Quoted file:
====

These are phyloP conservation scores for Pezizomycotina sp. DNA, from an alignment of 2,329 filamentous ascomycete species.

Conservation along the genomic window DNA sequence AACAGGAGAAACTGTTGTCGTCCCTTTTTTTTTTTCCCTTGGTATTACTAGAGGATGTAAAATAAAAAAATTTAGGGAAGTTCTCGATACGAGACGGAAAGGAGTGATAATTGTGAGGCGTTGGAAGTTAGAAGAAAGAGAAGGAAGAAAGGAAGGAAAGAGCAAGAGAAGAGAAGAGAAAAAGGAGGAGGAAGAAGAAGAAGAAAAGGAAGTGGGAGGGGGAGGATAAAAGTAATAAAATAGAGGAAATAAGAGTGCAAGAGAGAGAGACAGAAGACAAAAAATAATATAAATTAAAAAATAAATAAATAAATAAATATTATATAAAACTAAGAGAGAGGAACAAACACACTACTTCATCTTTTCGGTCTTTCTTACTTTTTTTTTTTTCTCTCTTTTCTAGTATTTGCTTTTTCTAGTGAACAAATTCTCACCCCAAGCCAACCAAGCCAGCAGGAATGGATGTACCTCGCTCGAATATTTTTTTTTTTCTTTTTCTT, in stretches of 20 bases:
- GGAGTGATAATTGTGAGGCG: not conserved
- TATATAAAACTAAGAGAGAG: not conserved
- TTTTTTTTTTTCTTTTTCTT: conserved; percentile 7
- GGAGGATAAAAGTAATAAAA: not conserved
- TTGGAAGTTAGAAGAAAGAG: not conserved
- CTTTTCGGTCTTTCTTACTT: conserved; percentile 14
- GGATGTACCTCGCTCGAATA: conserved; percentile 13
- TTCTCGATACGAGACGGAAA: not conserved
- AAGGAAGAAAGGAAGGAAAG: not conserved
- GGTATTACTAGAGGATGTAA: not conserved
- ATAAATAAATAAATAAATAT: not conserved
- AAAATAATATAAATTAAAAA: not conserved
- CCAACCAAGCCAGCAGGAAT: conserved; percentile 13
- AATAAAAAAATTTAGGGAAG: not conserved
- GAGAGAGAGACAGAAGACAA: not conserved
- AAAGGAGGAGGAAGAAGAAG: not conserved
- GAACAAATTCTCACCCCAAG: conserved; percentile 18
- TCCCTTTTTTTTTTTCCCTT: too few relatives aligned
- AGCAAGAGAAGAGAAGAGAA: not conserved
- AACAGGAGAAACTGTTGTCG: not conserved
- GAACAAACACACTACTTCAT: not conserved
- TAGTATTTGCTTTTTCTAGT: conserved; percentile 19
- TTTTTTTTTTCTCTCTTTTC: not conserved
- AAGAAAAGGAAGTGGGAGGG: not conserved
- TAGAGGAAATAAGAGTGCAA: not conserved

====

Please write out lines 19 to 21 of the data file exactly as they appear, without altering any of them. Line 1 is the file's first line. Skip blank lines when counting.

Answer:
- GAACAAATTCTCACCCCAAG: conserved; percentile 18
- TCCCTTTTTTTTTTTCCCTT: too few relatives aligned
- AGCAAGAGAAGAGAAGAGAA: not conserved